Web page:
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B. New Year and Ascent Sequence
time limit per test
2 seconds
memory limit per test
1024 megabytes
input
standard input
output
standard output

A sequence $$$a = [a_1, a_2, \ldots, a_l]$$$ of length $$$l$$$ has an ascent if there exists a pair of indices $$$(i, j)$$$ such that $$$1 \le i < j \le l$$$ and $$$a_i < a_j$$$. For example, the sequence $$$[0, 2, 0, 2, 0]$$$ has an ascent because of the pair $$$(1, 4)$$$, but the sequence $$$[4, 3, 3, 3, 1]$$$ doesn't have an ascent.

Let's call a concatenation of sequences $$$p$$$ and $$$q$$$ the sequence that is obtained by writing down sequences $$$p$$$ and $$$q$$$ one right after another without changing the order. For example, the concatenation of the $$$[0, 2, 0, 2, 0]$$$ and $$$[4, 3, 3, 3, 1]$$$ is the sequence $$$[0, 2, 0, 2, 0, 4, 3, 3, 3, 1]$$$. The concatenation of sequences $$$p$$$ and $$$q$$$ is denoted as $$$p+q$$$.

Gyeonggeun thinks that sequences with ascents bring luck. Therefore, he wants to make many such sequences for the new year. Gyeonggeun has $$$n$$$ sequences $$$s_1, s_2, \ldots, s_n$$$ which may have different lengths.

Gyeonggeun will consider all $$$n^2$$$ pairs of sequences $$$s_x$$$ and $$$s_y$$$ ($$$1 \le x, y \le n$$$), and will check if its concatenation $$$s_x + s_y$$$ has an ascent. Note that he may select the same sequence twice, and the order of selection matters.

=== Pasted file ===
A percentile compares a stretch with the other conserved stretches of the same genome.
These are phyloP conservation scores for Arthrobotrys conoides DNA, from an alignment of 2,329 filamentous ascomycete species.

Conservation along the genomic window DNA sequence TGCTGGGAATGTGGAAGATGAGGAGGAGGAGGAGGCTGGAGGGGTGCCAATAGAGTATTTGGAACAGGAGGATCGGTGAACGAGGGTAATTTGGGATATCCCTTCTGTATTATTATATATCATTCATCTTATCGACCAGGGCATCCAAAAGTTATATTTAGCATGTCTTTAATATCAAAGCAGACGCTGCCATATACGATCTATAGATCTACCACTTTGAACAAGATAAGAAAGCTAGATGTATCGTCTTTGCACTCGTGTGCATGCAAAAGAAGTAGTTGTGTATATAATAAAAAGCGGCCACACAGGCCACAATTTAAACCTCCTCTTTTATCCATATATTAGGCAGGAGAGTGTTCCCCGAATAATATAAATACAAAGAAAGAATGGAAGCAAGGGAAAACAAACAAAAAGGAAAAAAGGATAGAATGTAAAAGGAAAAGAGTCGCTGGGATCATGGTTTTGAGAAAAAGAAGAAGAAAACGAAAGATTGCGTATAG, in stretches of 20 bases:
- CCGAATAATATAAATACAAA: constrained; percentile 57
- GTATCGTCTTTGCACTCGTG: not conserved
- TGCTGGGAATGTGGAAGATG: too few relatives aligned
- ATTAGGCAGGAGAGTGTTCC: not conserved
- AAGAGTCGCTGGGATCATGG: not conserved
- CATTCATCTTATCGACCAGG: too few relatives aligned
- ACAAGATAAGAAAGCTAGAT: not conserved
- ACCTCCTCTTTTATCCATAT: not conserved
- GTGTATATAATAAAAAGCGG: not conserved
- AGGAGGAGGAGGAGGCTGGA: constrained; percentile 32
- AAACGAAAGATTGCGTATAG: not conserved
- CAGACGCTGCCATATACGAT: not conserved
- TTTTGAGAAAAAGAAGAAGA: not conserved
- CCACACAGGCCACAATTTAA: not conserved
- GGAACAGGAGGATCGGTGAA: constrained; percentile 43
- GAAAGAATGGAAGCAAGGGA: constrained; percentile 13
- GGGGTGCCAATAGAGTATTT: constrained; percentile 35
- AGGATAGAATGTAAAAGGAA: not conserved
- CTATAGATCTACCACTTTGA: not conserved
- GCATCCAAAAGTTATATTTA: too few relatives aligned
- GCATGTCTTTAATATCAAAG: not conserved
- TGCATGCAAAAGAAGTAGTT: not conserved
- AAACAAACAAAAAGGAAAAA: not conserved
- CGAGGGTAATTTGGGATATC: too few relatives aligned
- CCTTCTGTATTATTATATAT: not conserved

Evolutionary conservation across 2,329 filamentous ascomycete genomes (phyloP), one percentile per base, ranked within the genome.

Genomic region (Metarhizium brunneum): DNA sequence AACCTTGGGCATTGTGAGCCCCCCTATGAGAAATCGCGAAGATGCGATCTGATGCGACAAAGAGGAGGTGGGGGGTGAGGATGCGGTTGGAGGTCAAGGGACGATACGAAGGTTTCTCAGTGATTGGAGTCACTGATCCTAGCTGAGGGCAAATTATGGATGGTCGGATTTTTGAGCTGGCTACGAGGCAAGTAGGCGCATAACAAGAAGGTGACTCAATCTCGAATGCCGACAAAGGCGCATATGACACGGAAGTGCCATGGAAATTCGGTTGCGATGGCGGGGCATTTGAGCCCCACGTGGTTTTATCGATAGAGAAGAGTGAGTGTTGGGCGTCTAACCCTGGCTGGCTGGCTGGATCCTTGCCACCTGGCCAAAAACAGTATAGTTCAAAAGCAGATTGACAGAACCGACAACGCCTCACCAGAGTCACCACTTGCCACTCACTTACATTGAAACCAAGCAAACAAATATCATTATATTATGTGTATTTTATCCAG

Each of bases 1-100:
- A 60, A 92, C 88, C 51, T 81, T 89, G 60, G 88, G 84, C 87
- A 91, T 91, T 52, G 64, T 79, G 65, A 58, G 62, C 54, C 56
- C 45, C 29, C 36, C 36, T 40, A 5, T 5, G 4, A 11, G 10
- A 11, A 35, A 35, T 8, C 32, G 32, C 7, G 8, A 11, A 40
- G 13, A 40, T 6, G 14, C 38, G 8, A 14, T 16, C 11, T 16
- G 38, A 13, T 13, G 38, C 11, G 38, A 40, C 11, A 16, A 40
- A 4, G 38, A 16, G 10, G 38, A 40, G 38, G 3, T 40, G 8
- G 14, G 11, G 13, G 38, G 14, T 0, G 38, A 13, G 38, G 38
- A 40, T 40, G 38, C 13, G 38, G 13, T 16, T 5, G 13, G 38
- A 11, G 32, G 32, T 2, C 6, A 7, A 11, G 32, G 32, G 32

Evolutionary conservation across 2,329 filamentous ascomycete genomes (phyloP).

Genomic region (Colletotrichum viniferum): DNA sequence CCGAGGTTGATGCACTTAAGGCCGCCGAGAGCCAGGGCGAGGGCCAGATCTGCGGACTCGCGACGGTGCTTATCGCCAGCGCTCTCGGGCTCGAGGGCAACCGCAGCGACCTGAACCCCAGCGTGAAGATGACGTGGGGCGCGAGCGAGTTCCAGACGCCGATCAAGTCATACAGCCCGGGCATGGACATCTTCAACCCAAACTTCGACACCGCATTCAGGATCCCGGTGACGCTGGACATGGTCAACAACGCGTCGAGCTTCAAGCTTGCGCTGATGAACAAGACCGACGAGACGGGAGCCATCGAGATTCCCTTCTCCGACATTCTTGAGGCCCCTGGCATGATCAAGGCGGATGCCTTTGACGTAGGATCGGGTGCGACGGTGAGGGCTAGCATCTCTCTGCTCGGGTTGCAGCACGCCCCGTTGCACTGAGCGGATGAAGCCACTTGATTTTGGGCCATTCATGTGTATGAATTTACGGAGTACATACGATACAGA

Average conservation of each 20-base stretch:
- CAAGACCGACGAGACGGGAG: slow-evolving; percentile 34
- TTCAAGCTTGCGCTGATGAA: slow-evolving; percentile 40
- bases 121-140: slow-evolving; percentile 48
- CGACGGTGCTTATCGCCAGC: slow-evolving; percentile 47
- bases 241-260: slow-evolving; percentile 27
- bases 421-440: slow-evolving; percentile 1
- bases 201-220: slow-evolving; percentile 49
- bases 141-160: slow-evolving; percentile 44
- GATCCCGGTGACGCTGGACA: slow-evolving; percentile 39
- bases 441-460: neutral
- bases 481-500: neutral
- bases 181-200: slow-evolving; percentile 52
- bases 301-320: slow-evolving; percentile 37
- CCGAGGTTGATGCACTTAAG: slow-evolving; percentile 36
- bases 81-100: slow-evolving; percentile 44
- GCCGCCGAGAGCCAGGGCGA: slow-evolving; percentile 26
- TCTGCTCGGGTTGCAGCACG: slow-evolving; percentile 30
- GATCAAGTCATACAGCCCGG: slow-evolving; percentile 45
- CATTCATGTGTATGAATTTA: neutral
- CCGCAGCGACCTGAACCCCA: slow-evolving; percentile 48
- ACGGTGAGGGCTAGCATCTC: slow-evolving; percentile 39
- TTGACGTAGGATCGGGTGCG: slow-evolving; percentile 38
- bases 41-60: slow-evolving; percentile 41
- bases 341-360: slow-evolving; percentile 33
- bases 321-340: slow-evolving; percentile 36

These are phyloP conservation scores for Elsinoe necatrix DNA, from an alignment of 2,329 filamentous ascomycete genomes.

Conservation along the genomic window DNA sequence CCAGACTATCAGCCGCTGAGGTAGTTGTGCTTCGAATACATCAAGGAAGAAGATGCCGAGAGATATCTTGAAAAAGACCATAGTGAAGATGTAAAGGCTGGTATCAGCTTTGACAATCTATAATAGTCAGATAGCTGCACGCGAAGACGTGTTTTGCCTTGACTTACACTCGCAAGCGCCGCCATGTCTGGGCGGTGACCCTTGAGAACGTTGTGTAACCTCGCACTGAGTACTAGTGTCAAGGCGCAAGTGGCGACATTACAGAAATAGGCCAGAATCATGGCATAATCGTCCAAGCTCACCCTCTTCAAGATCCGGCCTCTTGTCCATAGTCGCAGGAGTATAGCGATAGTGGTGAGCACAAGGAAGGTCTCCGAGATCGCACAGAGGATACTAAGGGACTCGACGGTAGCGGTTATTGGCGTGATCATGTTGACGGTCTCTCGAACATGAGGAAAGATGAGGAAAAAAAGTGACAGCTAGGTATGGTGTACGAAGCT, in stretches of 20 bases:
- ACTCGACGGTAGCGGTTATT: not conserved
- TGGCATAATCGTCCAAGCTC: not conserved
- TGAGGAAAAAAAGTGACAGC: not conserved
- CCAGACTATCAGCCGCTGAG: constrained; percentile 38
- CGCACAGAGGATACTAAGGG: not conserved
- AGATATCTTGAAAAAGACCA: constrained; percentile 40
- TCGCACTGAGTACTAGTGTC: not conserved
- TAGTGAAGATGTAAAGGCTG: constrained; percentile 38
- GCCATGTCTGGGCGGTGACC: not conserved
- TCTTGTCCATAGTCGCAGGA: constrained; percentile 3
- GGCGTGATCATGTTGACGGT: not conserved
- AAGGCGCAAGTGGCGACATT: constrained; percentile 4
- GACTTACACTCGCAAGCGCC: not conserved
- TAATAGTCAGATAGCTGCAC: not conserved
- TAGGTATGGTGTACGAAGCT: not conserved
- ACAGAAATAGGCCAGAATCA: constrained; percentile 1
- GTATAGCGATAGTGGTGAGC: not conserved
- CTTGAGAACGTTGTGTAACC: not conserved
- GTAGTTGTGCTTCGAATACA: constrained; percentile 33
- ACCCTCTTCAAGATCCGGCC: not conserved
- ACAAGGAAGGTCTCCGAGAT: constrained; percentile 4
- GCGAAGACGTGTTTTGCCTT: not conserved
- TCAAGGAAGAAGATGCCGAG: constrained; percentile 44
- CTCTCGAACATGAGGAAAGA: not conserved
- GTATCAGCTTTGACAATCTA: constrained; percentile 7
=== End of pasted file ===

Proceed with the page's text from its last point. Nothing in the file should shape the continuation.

Please count the number of pairs ($$$x, y$$$) of sequences $$$s_1, s_2, \ldots, s_n$$$ whose concatenation $$$s_x + s_y$$$ contains an ascent.

Input

The first line contains the number $$$n$$$ ($$$1 \le n \le 100\,000$$$) denoting the number of sequences.

The next $$$n$$$ lines contain the number $$$l_i$$$ ($$$1 \le l_i$$$) denoting the length of $$$s_i$$$, followed by $$$l_i$$$ integers $$$s_{i, 1}, s_{i, 2}, \ldots, s_{i, l_i}$$$ ($$$0 \le s_{i, j} \le 10^6$$$) denoting the sequence $$$s_i$$$.

It is guaranteed that the sum of all $$$l_i$$$ does not exceed $$$100\,000$$$.

Output

Print a single integer, the number of pairs of sequences whose concatenation has an ascent.

Examples
Input
5
1 1
1 1
1 2
1 4
1 3
Output
9
Input
3
4 2 0 2 0
6 9 9 8 8 7 7
1 6
Output
7
Input
10
3 62 24 39
1 17
1 99
1 60
1 64
1 30
2 79 29
2 20 73
2 85 37
1 100
Output
72
Note

For the first example, the following $$$9$$$ arrays have an ascent: $$$[1, 2], [1, 2], [1, 3], [1, 3], [1, 4], [1, 4], [2, 3], [2, 4], [3, 4]$$$. Arrays with the same contents are counted as their occurences.